Briefing Note: A Prosecutor's Duty of Candour

On 23 May, the High Court (Lord Justice Gross and Mr Justice Sweeney) allowed an application for judicial review against the refusal of Leeds Magistrates' Court to dismiss summonses that had been issued upon the application of a private prosecutor.

The Claimants successfully argued that a private prosecutor is subject to a duty of candour in applying ex parte for a summons in the Magistrates' Court; that the private prosecutor had failed to comply with that duty; and that the summonses should be quashed. 

The Court also made an Order for costs against the Private Prosecutor in the sum of £250,000. The Court had "no hesitation" in concluding that all costs incurred by the Claimants, both in the High Court and the Magistrates' Court, should be assessed on an indemnity basis.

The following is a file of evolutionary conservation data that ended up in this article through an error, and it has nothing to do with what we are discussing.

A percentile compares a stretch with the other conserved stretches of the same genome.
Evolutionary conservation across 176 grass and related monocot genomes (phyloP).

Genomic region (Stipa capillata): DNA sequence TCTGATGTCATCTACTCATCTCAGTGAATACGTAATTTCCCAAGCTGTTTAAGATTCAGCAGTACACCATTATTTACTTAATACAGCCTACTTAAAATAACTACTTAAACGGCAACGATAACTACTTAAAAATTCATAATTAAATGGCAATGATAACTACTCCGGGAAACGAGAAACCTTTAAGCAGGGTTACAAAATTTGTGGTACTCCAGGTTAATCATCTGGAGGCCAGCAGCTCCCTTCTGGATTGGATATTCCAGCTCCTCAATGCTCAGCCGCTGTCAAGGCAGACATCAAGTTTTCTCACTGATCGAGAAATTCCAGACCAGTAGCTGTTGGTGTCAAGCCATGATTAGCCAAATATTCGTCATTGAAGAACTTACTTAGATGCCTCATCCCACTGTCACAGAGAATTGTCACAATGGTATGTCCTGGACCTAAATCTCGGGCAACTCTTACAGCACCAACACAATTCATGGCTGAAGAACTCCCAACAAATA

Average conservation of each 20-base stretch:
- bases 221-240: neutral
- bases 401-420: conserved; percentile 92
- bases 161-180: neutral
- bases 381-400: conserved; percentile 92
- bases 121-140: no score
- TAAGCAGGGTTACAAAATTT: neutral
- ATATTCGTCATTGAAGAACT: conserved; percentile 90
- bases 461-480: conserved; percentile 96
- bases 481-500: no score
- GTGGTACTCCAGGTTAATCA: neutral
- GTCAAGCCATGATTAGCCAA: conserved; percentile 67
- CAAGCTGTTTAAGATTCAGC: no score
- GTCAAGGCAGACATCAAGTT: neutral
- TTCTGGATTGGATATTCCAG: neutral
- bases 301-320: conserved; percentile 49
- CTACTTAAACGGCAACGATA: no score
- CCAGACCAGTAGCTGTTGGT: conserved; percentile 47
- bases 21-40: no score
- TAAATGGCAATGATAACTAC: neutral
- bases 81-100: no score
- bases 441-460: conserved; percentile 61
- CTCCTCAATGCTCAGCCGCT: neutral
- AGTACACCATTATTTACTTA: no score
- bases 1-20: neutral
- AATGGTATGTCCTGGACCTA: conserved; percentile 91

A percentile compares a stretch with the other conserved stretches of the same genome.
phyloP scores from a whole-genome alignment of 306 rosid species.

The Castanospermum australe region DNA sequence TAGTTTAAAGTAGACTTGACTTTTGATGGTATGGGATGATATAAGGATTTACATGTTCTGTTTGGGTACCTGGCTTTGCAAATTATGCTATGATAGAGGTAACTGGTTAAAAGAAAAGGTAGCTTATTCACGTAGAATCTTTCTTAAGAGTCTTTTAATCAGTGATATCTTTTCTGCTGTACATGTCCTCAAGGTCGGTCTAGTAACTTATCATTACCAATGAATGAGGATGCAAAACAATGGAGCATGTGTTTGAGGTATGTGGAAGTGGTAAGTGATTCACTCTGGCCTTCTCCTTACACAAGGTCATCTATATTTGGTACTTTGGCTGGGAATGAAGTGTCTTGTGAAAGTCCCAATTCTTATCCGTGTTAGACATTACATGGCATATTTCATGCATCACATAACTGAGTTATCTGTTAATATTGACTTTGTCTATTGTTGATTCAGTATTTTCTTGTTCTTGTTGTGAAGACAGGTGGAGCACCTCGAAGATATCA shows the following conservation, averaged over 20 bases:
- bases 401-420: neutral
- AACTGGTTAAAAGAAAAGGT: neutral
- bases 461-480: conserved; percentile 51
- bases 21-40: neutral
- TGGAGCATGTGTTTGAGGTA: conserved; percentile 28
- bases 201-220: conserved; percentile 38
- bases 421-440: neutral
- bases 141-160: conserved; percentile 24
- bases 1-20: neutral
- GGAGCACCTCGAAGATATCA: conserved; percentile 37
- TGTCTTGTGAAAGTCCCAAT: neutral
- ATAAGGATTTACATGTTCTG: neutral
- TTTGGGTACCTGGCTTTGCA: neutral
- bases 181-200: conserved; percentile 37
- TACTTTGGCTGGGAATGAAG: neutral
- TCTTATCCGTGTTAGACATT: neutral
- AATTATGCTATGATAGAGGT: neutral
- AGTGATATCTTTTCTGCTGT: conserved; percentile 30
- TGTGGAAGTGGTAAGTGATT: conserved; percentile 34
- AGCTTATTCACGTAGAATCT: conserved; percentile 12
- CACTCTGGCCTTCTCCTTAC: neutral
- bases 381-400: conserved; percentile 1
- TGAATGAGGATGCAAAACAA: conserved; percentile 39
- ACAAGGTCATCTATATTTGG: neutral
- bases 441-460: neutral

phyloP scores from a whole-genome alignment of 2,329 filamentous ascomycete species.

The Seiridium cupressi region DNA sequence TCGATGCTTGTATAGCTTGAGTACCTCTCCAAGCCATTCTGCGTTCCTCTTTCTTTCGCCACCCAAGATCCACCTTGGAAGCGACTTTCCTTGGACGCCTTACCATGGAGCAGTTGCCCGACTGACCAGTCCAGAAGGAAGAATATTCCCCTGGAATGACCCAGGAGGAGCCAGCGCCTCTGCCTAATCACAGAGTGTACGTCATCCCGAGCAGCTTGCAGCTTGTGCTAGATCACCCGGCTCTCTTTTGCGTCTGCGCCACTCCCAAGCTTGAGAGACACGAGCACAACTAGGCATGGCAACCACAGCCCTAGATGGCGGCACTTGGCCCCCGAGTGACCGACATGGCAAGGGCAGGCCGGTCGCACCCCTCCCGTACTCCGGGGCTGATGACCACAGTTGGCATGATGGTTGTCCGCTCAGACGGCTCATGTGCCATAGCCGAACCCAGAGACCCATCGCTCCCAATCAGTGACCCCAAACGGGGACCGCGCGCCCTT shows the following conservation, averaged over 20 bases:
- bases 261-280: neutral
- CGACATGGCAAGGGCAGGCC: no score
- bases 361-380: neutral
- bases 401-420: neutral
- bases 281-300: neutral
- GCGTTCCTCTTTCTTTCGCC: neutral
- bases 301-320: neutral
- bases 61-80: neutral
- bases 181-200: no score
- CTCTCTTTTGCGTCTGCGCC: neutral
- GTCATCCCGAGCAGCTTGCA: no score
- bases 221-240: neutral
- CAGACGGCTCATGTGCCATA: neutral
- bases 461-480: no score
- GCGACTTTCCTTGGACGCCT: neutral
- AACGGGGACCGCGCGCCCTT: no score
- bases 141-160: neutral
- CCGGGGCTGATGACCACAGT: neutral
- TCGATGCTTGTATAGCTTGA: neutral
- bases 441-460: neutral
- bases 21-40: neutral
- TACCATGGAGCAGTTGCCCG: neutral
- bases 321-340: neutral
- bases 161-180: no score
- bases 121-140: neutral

This case underlines the importance of compliance by prosecutors, public and private alike, with their duty of candour: "compliance with the duty of candour is the foundation stone upon which such decisions are taken ...its importance cannot be overstated."

Adrian Darbishire QC and Rachna Gokani represented the Claimants, instructed by Neil Swift and Maria Cronin of Peters & Peters.

Please click here to read our briefing note that examines the implications of this important decision.

If you have any questions, please contact Chris Emmings, our senior clerk. 

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